Exiled Palestinian Leader Looks for Regional Allies in Mediation of Nile Dam Deal

Dahlan Gaza Abbas
Mohammed Dahlan, then Palestinian minister of civil affairs, looks at Israeli vice premier Shimon Peres before their meeting in Tel Aviv August 3, 2005. Reuters / Nir Elias

Exiled Palestinian politician and former leader of Fatah in Gaza, Mohammed Dahlan, mediated the signing of an agreement for the construction of a controversial River Nile dam project between Egypt, Ethiopia and Sudan last month, Newsweek can exclusively reveal.

Analysts believe that the move demonstrates Dahlan’s continuing efforts to increase his international influence, potentially setting up a push for the Palestinian leadership in the future.

The leaders of the three African countries convened in the Sudanese capital, Khartoum, last month to sign an agreement which confirmed the principles on which Ethiopia’s Renaissance Dam would be built after Cairo raised concerns that the project would hit their vital Nile water supply.

LR Dahlan, Ethiopian PM Hailemariam Desalegn, in Addis Ababa awaiting phone call from Sisi (L-R) Mohammed Dahlan, Ethiopian PM Hailemariam Desalegn, in Addis Ababa awaiting a phone call from Egyptian president Abdel Fattah el-Sisi. Newsweek

The agreement was the culmination of a year of negotiations and meetings in Abu Dhabi, Addis Ababa and Egypt and sources have revealed that Dahlan, expelled from Palestinian Authority (PA) president Mahmoud Abbas’s Fatah party in 2011 and charged with corruption and defamation, was at the heart of the negotiations. He was invited to mediate the talks by Ethiopian leader Hailemariam Desalegn at the request of Egyptian president Abdel Fattah el-Sisi.

"We were invited by the prime minister of Ethiopia, and we were eager to assist," a source close to Dahlan, speaking on condition of anonymity, told Newsweek.

"We laid the foundation for the agreement at the request of Sisi as well," the source added.

Exclusive photos given to Newsweek show Dahlan, 53, meeting with both Desalegn and the head of Egyptian intelligence Khaled Fawzy in the Ethiopian capital, Addis Ababa, and the Ethiopian foreign minister Tedros Adhanom in Abu Dhabi. Dahlan’s UAE sponsor, crown prince Sheikh Mohammad Bin Zayed, was the only other party aware of Dahlan’s involvement in the back-door talks.

The dam deal, described as “historic” by Sudanese president Omar al-Bashir, agreed on the “fair use of waters and not to damage the interests of other states by using the waters”. The project is scheduled to be completed in 2017 and is set to generate 6,000 megawatts of electricity for Ethiopia.

LR Deputy of Khaled Fawzy, Khaled Fawzy of Egyptian Intel, Dahlan, Ethiopian PM advisor Getachew Reda, at Addis Ababa airport (L-R) Deputy of Khaled Fawzy, Egyptian intelligence chief Khaled Fawzy, Mohammed Dahlan and Ethiopian prime minister's advisor, Getachew Reda, at Addis Ababa airport. Newsweek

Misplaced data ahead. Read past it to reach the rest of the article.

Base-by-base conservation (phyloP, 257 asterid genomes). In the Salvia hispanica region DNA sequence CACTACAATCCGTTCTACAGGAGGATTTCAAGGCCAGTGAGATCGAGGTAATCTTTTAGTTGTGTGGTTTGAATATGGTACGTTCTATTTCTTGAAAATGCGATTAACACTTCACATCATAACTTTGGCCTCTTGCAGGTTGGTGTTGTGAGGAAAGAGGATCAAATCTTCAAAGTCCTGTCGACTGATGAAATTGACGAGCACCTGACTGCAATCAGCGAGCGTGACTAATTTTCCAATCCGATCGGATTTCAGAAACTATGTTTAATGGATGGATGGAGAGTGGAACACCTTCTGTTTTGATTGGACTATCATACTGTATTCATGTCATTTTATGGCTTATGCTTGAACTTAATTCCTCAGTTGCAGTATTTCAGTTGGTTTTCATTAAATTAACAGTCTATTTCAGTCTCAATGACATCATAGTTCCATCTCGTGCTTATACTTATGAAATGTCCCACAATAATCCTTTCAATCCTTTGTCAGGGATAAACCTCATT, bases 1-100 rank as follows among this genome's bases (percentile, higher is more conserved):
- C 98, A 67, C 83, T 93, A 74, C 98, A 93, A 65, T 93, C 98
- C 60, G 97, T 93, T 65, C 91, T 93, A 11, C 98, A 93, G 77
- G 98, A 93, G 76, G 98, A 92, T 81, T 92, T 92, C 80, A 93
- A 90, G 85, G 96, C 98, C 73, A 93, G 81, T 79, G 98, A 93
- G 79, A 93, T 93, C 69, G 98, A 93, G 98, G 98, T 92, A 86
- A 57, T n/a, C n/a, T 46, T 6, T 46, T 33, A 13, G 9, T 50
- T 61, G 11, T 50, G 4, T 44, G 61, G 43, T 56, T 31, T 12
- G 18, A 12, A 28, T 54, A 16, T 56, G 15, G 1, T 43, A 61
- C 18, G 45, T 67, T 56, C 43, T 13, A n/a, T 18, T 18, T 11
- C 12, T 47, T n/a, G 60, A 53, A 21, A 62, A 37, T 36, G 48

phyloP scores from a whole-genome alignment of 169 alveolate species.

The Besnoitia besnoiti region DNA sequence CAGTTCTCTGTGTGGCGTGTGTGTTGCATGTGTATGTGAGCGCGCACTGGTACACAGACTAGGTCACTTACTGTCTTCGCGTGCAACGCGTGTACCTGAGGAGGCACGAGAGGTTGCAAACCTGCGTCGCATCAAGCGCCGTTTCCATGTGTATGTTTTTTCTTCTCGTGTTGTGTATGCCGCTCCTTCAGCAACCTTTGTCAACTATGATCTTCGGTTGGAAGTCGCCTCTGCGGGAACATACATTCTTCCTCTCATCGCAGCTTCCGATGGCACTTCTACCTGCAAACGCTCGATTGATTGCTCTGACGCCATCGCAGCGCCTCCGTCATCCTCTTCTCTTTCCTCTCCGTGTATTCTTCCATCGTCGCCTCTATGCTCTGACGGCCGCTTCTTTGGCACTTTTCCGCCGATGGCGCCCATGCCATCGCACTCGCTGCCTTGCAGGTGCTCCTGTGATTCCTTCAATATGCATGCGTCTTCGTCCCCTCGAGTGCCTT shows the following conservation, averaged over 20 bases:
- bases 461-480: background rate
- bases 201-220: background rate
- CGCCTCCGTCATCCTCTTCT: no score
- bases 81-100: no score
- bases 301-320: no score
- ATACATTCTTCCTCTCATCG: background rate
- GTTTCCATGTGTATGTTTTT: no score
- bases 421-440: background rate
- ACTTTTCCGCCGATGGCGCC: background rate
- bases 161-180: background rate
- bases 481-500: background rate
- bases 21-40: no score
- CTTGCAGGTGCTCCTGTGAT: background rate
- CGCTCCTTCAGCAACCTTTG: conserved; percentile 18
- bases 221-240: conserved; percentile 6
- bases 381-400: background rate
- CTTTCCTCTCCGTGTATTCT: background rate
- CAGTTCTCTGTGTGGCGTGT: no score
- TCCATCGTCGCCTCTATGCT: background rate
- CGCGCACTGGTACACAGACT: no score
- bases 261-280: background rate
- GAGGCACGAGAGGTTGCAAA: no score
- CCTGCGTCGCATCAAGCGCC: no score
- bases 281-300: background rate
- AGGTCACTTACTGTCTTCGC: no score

In reaction to the disclosure of Dahlan’s regional maneuvering, a senior Palestinian Liberation Organisation (PLO) official, speaking on condition of anonymity, says Dahlan is “trying to play Palestinian politics” but claims he was representing the United Arab Emirates (UAE) and not as a Palestinian figure when mediating the dam deal .

“The guy is showing credentials to a lot of people,” the official says. “This man can wear different hats. When he meets an official of a different country, it’s not necessarily as a Palestinian. He can also wear the hat as an emissary to the UAE.”

From his perch in the Gulf, Dahlan has also been rumoured to have been engaging in shuttle diplomacy with regional powers, meeting with Israeli officials in France, anti-Islamist military commanders in Libya, and potential Palestinian allies in Abu Dhabi. In his political career thus far, Dahlan has served as the security chief in Gaza, an adviser to Yasser Arafat and Palestinian Authority (PA) president Mahmoud Abbas’s interior minister.

Analysts believe that this covert mediation effort demonstrates that the Palestinian strongman, still barred from the West Bank by Abbas, is raising his profile as an international figure and building a contact book of influential friends in the Middle East and North Africa region, with an eye on eventually replacing the Palestinian leader.

Dahlan Gaza Abbas (L-R) Ethiopian foreign minister Tedros Adhanom and Mohammed Dahlan in Abu Dhabi. Newsweek

“For him, the strategy has to be, even if I don’t openly confront Abbas right now, I’m going to gather as much support for my case regionally and internationally as possible, so that, when the time comes, I will have backers and very influential friends. I’ll have countries that owe me,” says Grant Rumley, researcher of Palestinian and Jordanian politics at the Foundation for Defense of Democracies (FDD). “He’s stacking the deck in his favour and making moves.”

“For Dahlan, the benefits are abundant. This is completely out of the norm in Palestinian politics,” Rumley adds. “Usually, it is international parties mediating either internal Palestinian rifts or Palestinian-Israeli rifts, it’s rarely Palestinian politicians mediating agreements between other countries."

Earlier this month, a Palestinian court dismissed a corruption case against Dahlan with the charges - linked to the alleged misuse of $17m worth of expenses - declared as “inadmissible” and his legal team hailing the decision as a “great victory”.

The ostracised Palestinian figure had served as the security chief of Fatah in Gaza until 2007 when Hamas won a shock election victory to take control of the enclave. Vanity Fair revealed a year later that Dahlan had cooperated with Washington to stage a coup against the Hamas government, which was subsequently preempted and prevented by the Islamist militant group, forcing Dahlan into the West Bank.